I like the way the book is divided into four sections: air, earth, fire and water. Dodge’s writing style is distinctive; but I was afraid it would intrude, but it didn’t. The only place where I was ricocheted out of the story line was when Moss’s mule, Old Pissgums was introduced. 

Maybe it’s because I had a donkey as ornery as Old Pissgums, maybe it’s because the story was a refreshing vingette from the main story that I was temporarily launched out of the book—or because it reminded me of Dodge’s witty poems. 

But don’t get me wrong. I wouldn’t trade the scene with Old Pissgums for anything in the world. I liked Old Pissgums. Dodge laughed and said that the hardest challenge a novelist faces is to keep the reader’s interest directed. 

Stone JunctionAn Alchemical Potboiler is a story about male bonding and paternal rejection, though Annabel, Daniel’s mother opens the novel, and his crazy girlfriend Jennifer, closes it. Dodge commented, though it’s difficult—and dangerous—for a male writer to write about women from a woman's perspective, Jennifer is one character he’s satisfied with.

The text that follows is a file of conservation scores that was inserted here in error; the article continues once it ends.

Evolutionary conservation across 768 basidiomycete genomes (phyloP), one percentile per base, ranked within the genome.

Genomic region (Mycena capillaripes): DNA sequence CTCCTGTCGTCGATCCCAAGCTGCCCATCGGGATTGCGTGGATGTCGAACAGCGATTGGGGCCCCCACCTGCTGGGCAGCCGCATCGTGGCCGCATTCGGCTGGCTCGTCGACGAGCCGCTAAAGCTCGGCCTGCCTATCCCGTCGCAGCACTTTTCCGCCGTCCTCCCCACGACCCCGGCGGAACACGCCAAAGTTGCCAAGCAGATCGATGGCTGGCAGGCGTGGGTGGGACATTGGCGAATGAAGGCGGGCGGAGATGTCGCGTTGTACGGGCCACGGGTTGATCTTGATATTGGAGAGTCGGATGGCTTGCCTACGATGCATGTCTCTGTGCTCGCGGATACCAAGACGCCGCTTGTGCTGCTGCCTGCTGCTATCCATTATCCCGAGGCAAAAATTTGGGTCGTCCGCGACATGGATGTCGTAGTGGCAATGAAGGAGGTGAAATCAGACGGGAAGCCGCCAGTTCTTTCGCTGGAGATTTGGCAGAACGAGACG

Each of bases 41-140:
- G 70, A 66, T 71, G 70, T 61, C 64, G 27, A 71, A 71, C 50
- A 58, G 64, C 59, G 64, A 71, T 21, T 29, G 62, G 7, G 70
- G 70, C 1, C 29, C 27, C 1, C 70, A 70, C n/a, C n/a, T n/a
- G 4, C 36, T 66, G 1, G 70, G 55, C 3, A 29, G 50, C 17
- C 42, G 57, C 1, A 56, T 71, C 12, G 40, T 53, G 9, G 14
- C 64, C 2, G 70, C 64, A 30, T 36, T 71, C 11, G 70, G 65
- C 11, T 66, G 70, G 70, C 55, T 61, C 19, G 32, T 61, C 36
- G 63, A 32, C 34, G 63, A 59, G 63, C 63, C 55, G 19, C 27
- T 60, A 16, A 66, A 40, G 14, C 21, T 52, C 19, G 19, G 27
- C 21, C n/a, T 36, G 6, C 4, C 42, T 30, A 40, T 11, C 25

When I queried Jim about the character of the disc jockey who breaks up the flow of the narrative, he admitted that was the weakest part of the novel. The card game is almost as tediously long as real life itself. (If anyone wants to take up Lo-ball, this is the definitive book). Dodge relies upon his own extensive experience during his salad days as a professional gambler and card shark to give this scene verve and authenticity. 

We sipped tea in the afternoon sun and discussed writerly things such as the mutual quest for the perfect sentence, punctuation and endings. I commented: “I wondered how you were going to get out of Stone Junction. So many writers flounder around the end of a novel looking for an ending in all the wrong places.”